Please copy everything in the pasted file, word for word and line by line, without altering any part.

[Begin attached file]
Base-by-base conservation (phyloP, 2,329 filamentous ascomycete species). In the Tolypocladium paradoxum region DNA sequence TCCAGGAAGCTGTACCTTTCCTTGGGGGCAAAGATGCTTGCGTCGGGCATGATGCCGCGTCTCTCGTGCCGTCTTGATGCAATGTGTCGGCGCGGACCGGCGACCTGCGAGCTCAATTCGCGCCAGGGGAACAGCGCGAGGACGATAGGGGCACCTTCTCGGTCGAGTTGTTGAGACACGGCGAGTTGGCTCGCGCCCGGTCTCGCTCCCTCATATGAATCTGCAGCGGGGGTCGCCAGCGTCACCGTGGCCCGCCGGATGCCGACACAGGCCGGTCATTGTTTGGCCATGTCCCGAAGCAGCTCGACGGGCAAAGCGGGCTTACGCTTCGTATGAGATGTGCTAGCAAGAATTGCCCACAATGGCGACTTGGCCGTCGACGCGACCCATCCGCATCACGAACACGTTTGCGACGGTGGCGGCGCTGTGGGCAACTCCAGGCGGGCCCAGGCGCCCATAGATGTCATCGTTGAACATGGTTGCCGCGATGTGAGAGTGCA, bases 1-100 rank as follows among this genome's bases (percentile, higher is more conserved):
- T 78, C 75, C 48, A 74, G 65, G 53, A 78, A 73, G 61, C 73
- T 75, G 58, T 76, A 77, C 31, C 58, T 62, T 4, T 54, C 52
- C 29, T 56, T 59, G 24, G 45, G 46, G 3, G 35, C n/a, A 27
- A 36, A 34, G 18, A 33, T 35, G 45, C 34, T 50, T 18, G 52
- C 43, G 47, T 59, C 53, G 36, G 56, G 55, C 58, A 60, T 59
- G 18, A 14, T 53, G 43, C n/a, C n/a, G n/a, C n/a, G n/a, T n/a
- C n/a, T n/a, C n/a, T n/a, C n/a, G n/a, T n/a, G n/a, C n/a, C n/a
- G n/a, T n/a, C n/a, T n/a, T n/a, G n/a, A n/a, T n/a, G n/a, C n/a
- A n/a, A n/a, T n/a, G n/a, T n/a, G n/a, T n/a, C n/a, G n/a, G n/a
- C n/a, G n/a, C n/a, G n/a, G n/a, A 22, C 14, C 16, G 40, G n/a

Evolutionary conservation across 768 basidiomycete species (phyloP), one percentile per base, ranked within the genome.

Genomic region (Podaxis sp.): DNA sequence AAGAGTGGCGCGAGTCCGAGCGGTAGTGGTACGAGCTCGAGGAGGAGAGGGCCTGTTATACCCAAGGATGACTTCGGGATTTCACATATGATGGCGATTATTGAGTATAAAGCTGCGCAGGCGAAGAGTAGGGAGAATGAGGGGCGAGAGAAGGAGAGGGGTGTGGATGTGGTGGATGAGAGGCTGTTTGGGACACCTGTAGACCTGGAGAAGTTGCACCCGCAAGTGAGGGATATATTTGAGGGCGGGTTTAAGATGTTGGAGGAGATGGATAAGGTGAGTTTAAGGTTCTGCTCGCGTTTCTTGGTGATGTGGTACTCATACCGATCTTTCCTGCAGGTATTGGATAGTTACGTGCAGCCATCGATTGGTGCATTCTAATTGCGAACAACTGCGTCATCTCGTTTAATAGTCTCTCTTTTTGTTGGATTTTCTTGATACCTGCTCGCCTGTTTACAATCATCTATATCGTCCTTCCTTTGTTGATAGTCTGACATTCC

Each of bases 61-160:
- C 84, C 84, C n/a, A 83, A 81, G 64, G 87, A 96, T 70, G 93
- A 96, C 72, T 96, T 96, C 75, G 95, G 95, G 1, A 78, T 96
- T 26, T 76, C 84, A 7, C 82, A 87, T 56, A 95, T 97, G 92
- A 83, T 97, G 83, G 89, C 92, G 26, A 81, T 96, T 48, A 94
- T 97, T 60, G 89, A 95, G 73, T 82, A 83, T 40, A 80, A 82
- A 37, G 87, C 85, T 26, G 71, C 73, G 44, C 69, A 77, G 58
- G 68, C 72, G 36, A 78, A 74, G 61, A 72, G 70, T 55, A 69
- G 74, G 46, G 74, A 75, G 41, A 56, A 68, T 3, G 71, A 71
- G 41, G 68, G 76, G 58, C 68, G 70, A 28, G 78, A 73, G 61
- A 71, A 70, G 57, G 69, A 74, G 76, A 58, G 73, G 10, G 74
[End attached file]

Base-by-base conservation (phyloP, 2,329 filamentous ascomycete species). In the Tolypocladium paradoxum region DNA sequence TCCAGGAAGCTGTACCTTTCCTTGGGGGCAAAGATGCTTGCGTCGGGCATGATGCCGCGTCTCTCGTGCCGTCTTGATGCAATGTGTCGGCGCGGACCGGCGACCTGCGAGCTCAATTCGCGCCAGGGGAACAGCGCGAGGACGATAGGGGCACCTTCTCGGTCGAGTTGTTGAGACACGGCGAGTTGGCTCGCGCCCGGTCTCGCTCCCTCATATGAATCTGCAGCGGGGGTCGCCAGCGTCACCGTGGCCCGCCGGATGCCGACACAGGCCGGTCATTGTTTGGCCATGTCCCGAAGCAGCTCGACGGGCAAAGCGGGCTTACGCTTCGTATGAGATGTGCTAGCAAGAATTGCCCACAATGGCGACTTGGCCGTCGACGCGACCCATCCGCATCACGAACACGTTTGCGACGGTGGCGGCGCTGTGGGCAACTCCAGGCGGGCCCAGGCGCCCATAGATGTCATCGTTGAACATGGTTGCCGCGATGTGAGAGTGCA, bases 1-100 rank as follows among this genome's bases (percentile, higher is more conserved):
- T 78, C 75, C 48, A 74, G 65, G 53, A 78, A 73, G 61, C 73
- T 75, G 58, T 76, A 77, C 31, C 58, T 62, T 4, T 54, C 52
- C 29, T 56, T 59, G 24, G 45, G 46, G 3, G 35, C n/a, A 27
- A 36, A 34, G 18, A 33, T 35, G 45, C 34, T 50, T 18, G 52
- C 43, G 47, T 59, C 53, G 36, G 56, G 55, C 58, A 60, T 59
- G 18, A 14, T 53, G 43, C n/a, C n/a, G n/a, C n/a, G n/a, T n/a
- C n/a, T n/a, C n/a, T n/a, C n/a, G n/a, T n/a, G n/a, C n/a, C n/a
- G n/a, T n/a, C n/a, T n/a, T n/a, G n/a, A n/a, T n/a, G n/a, C n/a
- A n/a, A n/a, T n/a, G n/a, T n/a, G n/a, T n/a, C n/a, G n/a, G n/a
- C n/a, G n/a, C n/a, G n/a, G n/a, A 22, C 14, C 16, G 40, G n/a

Evolutionary conservation across 768 basidiomycete species (phyloP), one percentile per base, ranked within the genome.

Genomic region (Podaxis sp.): DNA sequence AAGAGTGGCGCGAGTCCGAGCGGTAGTGGTACGAGCTCGAGGAGGAGAGGGCCTGTTATACCCAAGGATGACTTCGGGATTTCACATATGATGGCGATTATTGAGTATAAAGCTGCGCAGGCGAAGAGTAGGGAGAATGAGGGGCGAGAGAAGGAGAGGGGTGTGGATGTGGTGGATGAGAGGCTGTTTGGGACACCTGTAGACCTGGAGAAGTTGCACCCGCAAGTGAGGGATATATTTGAGGGCGGGTTTAAGATGTTGGAGGAGATGGATAAGGTGAGTTTAAGGTTCTGCTCGCGTTTCTTGGTGATGTGGTACTCATACCGATCTTTCCTGCAGGTATTGGATAGTTACGTGCAGCCATCGATTGGTGCATTCTAATTGCGAACAACTGCGTCATCTCGTTTAATAGTCTCTCTTTTTGTTGGATTTTCTTGATACCTGCTCGCCTGTTTACAATCATCTATATCGTCCTTCCTTTGTTGATAGTCTGACATTCC

Each of bases 61-160:
- C 84, C 84, C n/a, A 83, A 81, G 64, G 87, A 96, T 70, G 93
- A 96, C 72, T 96, T 96, C 75, G 95, G 95, G 1, A 78, T 96
- T 26, T 76, C 84, A 7, C 82, A 87, T 56, A 95, T 97, G 92
- A 83, T 97, G 83, G 89, C 92, G 26, A 81, T 96, T 48, A 94
- T 97, T 60, G 89, A 95, G 73, T 82, A 83, T 40, A 80, A 82
- A 37, G 87, C 85, T 26, G 71, C 73, G 44, C 69, A 77, G 58
- G 68, C 72, G 36, A 78, A 74, G 61, A 72, G 70, T 55, A 69
- G 74, G 46, G 74, A 75, G 41, A 56, A 68, T 3, G 71, A 71
- G 41, G 68, G 76, G 58, C 68, G 70, A 28, G 78, A 73, G 61
- A 71, A 70, G 57, G 69, A 74, G 76, A 58, G 73, G 10, G 74